Don’t ask – and you don’t get.
And likewise, don’t discuss – and you don’t get what you’re worth.
Why not discussing fees with other bloggers won’t help you – or the blogging community/your industry
You may have noticed that I’ve said this a few times now: Knowing what you’re worth. I’m always banging on about this, because it’s the biggest barrier to freelancers and creatives being paid, er, what they’re worth (there I go again).
And the ONLY way to know what we’re worth is by damn well biting the bullet and asking others in our field what they’re charging, or at least what THEY think we should be charging based on x, y and z.
I know what anyone who’s ever asked another blogger this very question will very likely say: She didn’t tell me her fees. She was very shady and dodged the question, or didn’t reply at all.
If I had a pound for every time I’ve heard that from a fellow blogger, “She wouldn’t help me…” then I wouldn’t need to charge brands myself at all – I’d be minted.
THIS IS THE POINT:
By refusing to help other bloggers where fees are concerned, they will continue to be in the dark as to what they should be charging. Therefore they’ll undercharge.
(I’ve never known a fellow blogger come up with a fair pricing structure all on their own with no help whatsoever.)
All the time bloggers undercharge brands for their work, the brands will continue to get away with underpaying and not paying them what they’re worth. And when they approach someone who DOES know what they’re worth [like me], they’ll refuse to pay my fees because “X Blogger only charges us £100 for the same work and she has the same number of followers as you”.
What brands realise but bloggers do not, is that it’s NOT that a blogger who knows their worth is overcharging, it’s that MOST BLOGGERS ARE UNDERCHARGING.
Every one of us is worth something to someone [in business]. Your worth is the maximum that someone is willing to pay you. If you’ve never raised your prices or never had to negotiate your prices down (hence the reason I always quote higher than what I’d accept), then you’re definitely undercharging. And if you never raise your prices you’ll never know. You’re allowing a whole industry to be undervalued and underpaid.
Shame on those who don’t help other women in business
All the time bloggers won’t tell others what they’re charging – or least help others to come up with a fair price – they are simply damaging their own ability to charge a fair price in the future. It harms the WHOLE community. SHAME on those bloggers who refuse to help others. I don’t care what their excuse is, there is NO reason valid enough to excuse a refusal to help other women in business.
I know plenty of bloggers who have refused to help others. Luckily it’s never happened to me, because the first time I ever asked someone (we were chatting at an event and I’d literally just had my first request for a quote) she helped me out. And I couldn’t have been more grateful.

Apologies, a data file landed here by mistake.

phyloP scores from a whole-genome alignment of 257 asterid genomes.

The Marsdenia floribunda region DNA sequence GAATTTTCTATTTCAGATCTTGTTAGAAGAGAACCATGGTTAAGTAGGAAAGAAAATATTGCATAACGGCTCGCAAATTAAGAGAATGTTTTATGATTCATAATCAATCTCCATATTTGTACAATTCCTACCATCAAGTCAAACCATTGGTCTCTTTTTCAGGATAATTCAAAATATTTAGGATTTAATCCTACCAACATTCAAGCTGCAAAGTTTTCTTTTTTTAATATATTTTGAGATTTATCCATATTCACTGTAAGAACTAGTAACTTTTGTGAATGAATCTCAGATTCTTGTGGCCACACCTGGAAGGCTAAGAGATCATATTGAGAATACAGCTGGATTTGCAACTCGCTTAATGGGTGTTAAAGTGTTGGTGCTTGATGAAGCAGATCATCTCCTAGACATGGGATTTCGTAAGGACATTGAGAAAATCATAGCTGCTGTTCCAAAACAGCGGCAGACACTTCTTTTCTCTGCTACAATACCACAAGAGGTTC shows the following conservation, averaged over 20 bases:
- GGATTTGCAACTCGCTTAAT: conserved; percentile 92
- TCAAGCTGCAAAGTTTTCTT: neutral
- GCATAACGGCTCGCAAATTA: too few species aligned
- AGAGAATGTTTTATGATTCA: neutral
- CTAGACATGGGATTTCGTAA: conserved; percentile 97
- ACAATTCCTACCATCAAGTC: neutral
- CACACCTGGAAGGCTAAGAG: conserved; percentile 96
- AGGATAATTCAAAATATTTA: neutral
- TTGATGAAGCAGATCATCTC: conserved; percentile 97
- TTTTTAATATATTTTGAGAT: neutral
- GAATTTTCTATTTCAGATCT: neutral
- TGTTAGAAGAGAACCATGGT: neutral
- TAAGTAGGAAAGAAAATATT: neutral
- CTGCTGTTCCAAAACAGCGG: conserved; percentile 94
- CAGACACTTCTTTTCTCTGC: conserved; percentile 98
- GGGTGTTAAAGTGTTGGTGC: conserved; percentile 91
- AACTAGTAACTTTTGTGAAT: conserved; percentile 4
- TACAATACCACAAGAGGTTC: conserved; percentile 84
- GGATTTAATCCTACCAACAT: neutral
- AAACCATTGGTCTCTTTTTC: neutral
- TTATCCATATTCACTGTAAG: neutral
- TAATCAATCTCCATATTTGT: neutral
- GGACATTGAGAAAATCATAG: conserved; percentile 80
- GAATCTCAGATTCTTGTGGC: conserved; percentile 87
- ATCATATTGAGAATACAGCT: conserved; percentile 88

I based my first fees on what she said (and admittedly I was still basing my fees on what she said for a couple of years and never thought to increase them, despite my profile and popularity increasing) until I got myself an agent.
And only then did I gain the confidence to charge what I was worth, because someone else was doing it for me. If someone ELSE tells a brand you’re now worth TRIPLE what you were charging before, you can hide behind the sofa until it’s all over and they’ve sorted it out between them. Back then, make ME do it and I’d end up feeling sorry for the brand and only charge them £100.
As most bloggers do not have an agent or manager doing the negotiations for them, it’s VITAL they find out what they should be charging, and by asking it can give you the confidence to actually ask for the right amount.
A golden rule in marketing
In the conversations/DMs I’ve had with bloggers about fees – especially when I’ve been asked how much they should charge a brand – I’ve always been shocked at how little everyone is charging.
As an analogy: I used to work in marketing (nothing especially high brow, I did my own reading on the subject to try and improve my skills). I read that one of the golden rules during a recession was to NEVER drop your prices to try and stay competitive. Constantly low prices can have a negative impact on your brand because otherwise people will think your product or service has become/is of lesser quality. (Top designer brands never have ‘mega sales’ during a recession: It would do more damage than good. Imagine Chanel having a “mega bank holiday weekend sale!” – er, no.)
By presenting yourself [your blog] from the beginning as a brand that delivers quality work, you are presenting yourself as a business that means business – and therefore charge higher prices.